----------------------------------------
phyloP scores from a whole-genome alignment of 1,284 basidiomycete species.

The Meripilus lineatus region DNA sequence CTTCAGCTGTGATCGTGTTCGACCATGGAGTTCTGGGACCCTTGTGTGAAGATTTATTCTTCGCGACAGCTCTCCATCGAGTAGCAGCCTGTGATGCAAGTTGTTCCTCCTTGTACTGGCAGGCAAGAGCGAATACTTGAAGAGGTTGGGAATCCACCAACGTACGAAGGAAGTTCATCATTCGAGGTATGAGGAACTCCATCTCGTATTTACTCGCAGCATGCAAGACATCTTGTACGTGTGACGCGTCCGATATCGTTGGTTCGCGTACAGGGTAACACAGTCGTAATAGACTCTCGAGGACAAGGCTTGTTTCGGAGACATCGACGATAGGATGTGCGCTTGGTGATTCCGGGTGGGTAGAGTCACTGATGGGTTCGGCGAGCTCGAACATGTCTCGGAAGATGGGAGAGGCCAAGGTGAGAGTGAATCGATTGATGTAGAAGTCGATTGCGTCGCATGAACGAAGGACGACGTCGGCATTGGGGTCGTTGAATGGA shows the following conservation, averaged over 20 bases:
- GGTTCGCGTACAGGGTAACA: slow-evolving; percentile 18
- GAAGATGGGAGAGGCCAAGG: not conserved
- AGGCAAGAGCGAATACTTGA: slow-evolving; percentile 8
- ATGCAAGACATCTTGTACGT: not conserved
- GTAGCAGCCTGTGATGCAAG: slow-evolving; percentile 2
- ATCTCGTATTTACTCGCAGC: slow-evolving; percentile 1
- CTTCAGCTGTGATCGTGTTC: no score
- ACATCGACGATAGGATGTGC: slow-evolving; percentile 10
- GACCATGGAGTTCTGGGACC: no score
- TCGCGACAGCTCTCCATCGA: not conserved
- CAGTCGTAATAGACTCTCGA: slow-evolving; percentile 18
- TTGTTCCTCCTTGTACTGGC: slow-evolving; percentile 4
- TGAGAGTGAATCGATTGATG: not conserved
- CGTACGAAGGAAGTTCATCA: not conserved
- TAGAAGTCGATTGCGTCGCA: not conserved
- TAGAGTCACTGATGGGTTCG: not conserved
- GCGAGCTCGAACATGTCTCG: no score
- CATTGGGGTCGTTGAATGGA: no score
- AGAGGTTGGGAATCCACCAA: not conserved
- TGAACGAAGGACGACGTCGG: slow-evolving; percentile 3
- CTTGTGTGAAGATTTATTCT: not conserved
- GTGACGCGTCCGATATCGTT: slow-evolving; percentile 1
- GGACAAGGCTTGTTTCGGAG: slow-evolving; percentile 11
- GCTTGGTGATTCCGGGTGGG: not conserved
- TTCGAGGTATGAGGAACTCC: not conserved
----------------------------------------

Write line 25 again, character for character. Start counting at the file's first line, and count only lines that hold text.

- GGACAAGGCTTGTTTCGGAG: slow-evolving; percentile 11